Anthracite is a form of coal used to power power plants in order to produce electricity. Anthracite gets its name from the distinctive colour of the coal used to power these thermal power plants.
Anthracite coal is not black like other varieties of coal; instead, it is grey in colour. Continue reading to discover more about the colour anthracite, its precise hue, and colour kinds in general.
Anthracite Color Information
The colour of anthracite cannot be accurately described by a single word. Some describe it as dark grey, almost black, or having a metallic shine. The adjectives “earthy” and “chalky” are used to characterise the colour.
The Uses of Anthracite
Anthracite can be applied in a variety of contexts, including fashion, interior design, and art. When contrasted directly to black, anthracite can produce a considerably softer appearance if you choose to use it as part of your room’s design rather than black. Anthracite can come in a variety of colours. If it has a green tint or hue, it can warm up a space rather than add harshness.
What Colors Go Well With Anthracite?
Anthracite is a perfect colour to combine with many other colours without clashing due to its dark hue and simplicity. However, it complements other colours with a metallic tinge or hue best. It blends seamlessly with hues like bronze, silver, gold, or brass.
Anthracite can be combined with a soft colour, like pink, mauve, or cream, to create a contrast-focused look. Anthracite’s dark hue and those colours’ neutral undertones go well together.
Tips for Using Anthracite in Your Home
Anthracite complements some colours well, but it is frequently used in furniture or hardware for the kitchen. Anthracite grey countertops or cabinets, for instance, are comparatively common choices.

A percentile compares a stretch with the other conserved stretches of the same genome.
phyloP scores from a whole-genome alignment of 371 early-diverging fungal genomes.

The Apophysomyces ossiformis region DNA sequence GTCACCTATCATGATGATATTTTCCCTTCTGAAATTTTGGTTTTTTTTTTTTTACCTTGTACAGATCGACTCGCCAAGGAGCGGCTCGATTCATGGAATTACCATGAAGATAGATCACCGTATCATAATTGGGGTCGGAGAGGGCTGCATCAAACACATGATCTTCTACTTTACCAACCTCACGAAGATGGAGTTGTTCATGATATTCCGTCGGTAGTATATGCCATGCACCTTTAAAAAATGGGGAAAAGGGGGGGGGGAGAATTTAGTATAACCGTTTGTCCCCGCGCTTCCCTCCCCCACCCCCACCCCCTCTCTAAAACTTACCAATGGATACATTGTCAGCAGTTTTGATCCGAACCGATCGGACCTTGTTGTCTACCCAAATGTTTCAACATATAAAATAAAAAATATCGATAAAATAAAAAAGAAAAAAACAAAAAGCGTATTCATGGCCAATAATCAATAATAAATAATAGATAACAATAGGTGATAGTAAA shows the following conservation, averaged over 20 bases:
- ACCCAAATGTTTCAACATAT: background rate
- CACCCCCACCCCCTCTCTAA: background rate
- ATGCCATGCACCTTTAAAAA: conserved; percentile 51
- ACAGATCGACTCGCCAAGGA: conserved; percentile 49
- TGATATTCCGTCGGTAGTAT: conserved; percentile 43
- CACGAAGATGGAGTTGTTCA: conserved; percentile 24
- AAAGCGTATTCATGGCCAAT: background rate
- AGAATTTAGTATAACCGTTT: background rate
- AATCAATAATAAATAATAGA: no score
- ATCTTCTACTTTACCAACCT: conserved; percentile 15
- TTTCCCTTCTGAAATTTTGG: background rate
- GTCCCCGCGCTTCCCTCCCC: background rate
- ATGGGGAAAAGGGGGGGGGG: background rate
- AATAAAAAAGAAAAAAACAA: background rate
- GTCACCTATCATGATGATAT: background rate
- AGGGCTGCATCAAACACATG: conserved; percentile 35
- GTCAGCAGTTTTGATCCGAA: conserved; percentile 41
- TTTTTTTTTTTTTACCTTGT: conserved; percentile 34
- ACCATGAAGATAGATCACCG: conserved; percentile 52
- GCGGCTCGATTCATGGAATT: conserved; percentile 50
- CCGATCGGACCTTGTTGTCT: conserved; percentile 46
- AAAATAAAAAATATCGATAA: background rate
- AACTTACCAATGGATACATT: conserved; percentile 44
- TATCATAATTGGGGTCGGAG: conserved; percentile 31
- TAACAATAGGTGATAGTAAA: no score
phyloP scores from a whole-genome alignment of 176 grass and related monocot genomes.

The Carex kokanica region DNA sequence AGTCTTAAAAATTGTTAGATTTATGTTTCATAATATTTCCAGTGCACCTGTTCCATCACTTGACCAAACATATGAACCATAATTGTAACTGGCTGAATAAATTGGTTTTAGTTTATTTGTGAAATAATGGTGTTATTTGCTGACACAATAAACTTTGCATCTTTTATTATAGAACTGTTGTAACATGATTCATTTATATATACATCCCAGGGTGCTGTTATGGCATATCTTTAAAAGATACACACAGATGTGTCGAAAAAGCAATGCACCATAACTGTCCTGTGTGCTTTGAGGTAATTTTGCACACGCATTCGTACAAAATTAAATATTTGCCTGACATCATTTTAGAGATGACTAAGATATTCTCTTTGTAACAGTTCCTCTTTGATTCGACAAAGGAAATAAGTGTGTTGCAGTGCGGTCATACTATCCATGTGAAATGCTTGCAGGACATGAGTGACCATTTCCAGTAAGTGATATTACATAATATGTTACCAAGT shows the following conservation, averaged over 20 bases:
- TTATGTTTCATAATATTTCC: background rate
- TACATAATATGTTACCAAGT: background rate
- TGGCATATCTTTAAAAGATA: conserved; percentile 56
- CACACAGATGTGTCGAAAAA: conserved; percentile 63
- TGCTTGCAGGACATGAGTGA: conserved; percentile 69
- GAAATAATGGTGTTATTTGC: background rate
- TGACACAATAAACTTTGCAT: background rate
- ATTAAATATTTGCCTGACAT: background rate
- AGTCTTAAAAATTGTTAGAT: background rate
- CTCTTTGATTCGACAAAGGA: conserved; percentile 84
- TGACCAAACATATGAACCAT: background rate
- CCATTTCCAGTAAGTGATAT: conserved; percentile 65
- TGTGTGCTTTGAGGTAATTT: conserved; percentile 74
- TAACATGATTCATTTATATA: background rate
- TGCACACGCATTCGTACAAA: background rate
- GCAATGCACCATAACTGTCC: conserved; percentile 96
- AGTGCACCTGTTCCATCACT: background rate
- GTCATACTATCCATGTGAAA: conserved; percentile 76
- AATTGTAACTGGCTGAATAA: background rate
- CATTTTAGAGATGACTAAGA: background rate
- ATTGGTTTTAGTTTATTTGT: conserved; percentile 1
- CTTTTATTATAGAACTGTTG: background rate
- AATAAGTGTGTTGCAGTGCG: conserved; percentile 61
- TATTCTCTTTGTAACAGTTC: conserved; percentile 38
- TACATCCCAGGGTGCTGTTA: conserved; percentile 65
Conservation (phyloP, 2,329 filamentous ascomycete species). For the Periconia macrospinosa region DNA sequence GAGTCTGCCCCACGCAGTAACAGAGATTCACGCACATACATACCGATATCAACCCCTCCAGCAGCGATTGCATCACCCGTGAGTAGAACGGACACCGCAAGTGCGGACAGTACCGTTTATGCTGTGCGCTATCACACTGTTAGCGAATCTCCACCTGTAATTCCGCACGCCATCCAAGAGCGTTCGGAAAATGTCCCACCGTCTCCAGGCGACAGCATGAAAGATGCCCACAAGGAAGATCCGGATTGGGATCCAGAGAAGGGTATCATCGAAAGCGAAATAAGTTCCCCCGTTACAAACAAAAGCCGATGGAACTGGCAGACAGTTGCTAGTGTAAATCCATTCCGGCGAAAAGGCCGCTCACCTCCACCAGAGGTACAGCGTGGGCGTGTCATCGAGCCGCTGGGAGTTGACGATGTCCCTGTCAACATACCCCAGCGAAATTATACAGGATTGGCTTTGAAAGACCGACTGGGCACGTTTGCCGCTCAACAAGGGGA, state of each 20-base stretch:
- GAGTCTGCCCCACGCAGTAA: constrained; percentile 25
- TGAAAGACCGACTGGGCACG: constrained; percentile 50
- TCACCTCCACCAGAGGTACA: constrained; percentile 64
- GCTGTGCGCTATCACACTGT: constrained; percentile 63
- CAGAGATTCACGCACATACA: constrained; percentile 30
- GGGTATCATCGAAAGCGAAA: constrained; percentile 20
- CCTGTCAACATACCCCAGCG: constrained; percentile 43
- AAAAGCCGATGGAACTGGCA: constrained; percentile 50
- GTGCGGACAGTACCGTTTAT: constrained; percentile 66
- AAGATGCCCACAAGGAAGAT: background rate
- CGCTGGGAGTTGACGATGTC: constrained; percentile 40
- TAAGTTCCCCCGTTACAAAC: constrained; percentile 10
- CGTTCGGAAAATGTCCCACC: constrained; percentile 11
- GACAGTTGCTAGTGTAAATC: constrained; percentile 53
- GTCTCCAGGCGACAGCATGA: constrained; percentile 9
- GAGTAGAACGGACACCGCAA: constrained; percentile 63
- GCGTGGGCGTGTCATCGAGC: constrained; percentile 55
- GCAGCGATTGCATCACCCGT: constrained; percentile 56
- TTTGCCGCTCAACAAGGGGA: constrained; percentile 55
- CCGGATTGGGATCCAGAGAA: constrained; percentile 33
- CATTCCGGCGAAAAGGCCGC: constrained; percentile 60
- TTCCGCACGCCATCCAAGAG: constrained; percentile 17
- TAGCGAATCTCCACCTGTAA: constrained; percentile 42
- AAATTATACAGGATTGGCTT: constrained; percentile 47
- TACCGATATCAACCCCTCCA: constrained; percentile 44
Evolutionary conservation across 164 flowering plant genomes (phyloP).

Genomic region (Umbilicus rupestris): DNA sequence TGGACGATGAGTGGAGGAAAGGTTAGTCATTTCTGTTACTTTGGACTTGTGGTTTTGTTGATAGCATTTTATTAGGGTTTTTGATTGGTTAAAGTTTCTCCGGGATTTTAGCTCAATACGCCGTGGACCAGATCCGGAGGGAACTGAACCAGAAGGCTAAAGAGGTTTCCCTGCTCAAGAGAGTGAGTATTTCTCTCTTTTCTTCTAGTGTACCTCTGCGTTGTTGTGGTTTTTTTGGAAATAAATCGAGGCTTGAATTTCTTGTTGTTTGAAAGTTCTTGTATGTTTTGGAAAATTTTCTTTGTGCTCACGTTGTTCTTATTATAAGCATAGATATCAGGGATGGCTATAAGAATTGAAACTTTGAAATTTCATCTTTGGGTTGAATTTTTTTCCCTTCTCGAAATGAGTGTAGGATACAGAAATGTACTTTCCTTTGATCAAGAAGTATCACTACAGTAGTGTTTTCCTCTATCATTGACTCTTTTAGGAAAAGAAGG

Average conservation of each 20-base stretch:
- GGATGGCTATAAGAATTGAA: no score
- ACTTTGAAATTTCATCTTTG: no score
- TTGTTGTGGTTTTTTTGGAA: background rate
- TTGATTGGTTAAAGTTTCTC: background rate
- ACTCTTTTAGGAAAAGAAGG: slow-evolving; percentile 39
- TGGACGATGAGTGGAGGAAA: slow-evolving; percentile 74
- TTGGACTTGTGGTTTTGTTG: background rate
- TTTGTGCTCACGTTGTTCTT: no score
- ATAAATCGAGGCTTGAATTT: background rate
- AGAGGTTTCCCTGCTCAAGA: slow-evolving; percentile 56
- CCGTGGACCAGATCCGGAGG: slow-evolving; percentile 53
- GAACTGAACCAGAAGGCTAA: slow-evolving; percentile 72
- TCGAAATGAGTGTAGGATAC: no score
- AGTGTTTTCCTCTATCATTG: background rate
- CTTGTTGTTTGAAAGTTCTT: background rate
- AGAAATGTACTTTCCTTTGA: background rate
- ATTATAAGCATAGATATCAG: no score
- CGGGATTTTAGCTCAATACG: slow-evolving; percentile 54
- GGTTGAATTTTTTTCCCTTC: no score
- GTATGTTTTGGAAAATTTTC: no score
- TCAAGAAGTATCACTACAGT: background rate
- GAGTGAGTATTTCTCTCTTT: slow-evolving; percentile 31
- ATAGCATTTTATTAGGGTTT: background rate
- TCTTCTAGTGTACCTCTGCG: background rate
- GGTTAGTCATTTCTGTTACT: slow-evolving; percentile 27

Anthracite pairs incredibly well with metallic colours in the kitchen, so placing it against the hardware on your sink and faucet may give the room a classy appearance. Using anthracite grey for the countertops or cabinets with wooden handles or other wooden hardware is a fantastic choice because anthracite also goes nicely with wood.
Instead of producing a stark contrast like anthracite with white or pink, this combination produces a warm tone.
Where on the Color Wheel Does Gray Fit?
Any grey colour, including anthracite, is regarded as neutral. The neutral hues black and white are also available. The three categories of primary, secondary, and tertiary colours are typically used to categorise colours after neutrals.
Colors: Primary, Secondary, and Tertiary
Red, blue, and yellow are the three primary hues. These are the so-called “pure” hues. These serve as the foundation for all other hues (apart from neutrals). By combining two or more primary colours, secondary colours are produced. Purple, for instance, is a secondary colour created when red and blue are combined.
In order to create distinct hues, tertiary colours are created by combining primary and secondary colours, frequently in equal amounts. An illustration of a tertiary colour is magenta. Being a neutral colour, grey (and anthracite) is frequently used to give depth, warmth, or to make brighter colours “pop.” This is valid for both home décor and fashion.